Nurses and doctors staged a strike in early 2022, demanding improved working conditions and more and secure work environments, an increased workforce, and improved compensation and benefits. They noted that the means to accomplish their mission of saving lives is hindered by limited resources.
The Angolan healthcare sector is very centralized in the Ministry of Health (MOH). Decision making is highly concentrated with a few prominent figures, which creates barriers to opening the market, a major challenge to private companies wishing to pursue business opportunities in Angola. Feedback from some American businesspeople in the healthcare sector has suggested a lack of consistent and timely responsiveness to queries by the MOH, making it more difficult to establish a presence in Angola, which may influence decisions on whether to continue to focus on the market or invest efforts and resources in other countries where the environment is more friendly.
Healthcare is supposed to be universal, but even with the various stakeholders active in the sector - the Ministry of Health, the Ministry of Defense, the police (Ministry of Interior), and the private and civil society sectors, many Angolans continue to go unserved. Closer inter-ministerial collaboration in the healthcare process is needed to ensure effective governance. All programs and funding within the umbrella of the Ministry of Health should be aligned to facilitate dialogue between procuring agencies, and to guarantee good performance in the implementation of programs. Furthermore, Angola’s healthcare system requires policy reforms and ideally, restructuring leading to harmonized standards for cross-border and regional cooperation.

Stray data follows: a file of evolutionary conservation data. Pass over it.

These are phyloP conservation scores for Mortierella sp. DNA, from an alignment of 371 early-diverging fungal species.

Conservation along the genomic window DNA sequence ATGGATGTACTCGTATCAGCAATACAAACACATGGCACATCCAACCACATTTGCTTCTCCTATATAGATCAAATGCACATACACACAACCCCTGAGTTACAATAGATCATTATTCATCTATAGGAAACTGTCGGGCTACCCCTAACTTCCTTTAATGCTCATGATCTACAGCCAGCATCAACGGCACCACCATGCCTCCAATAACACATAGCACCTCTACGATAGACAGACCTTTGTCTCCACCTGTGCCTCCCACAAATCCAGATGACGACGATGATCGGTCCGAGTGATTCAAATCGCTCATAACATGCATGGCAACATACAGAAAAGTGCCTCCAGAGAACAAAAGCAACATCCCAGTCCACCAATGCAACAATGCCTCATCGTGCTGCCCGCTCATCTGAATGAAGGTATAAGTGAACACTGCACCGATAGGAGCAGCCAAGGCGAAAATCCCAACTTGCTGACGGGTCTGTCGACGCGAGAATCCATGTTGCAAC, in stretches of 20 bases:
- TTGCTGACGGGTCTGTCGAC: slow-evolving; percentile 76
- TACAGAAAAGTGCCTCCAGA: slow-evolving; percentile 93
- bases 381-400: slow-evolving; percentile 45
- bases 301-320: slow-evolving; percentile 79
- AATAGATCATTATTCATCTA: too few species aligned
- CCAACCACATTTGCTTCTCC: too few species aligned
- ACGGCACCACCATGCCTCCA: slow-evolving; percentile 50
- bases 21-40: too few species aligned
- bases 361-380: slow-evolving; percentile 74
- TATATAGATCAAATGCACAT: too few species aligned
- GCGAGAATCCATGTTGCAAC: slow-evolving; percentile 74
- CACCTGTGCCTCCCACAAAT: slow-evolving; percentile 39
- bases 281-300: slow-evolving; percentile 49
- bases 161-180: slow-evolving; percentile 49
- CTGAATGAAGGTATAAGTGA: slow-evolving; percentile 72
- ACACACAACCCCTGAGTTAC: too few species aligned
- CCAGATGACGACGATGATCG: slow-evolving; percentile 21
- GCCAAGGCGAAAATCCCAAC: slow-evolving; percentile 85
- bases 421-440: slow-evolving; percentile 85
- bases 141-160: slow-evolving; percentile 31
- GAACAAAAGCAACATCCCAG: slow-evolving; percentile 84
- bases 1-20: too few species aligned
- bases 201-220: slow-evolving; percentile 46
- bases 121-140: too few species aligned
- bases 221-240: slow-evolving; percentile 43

National Healthcare Plan
Despite the government;s initiatives, Angola’s welfare system is far from being on par with the standards of western healthcare systems. It has limitations in resources: a shortage of medical professionals and skills as described above, exacerbated by poor infrastructure, insufficient availability of medical services, and major limits in the budget allocated.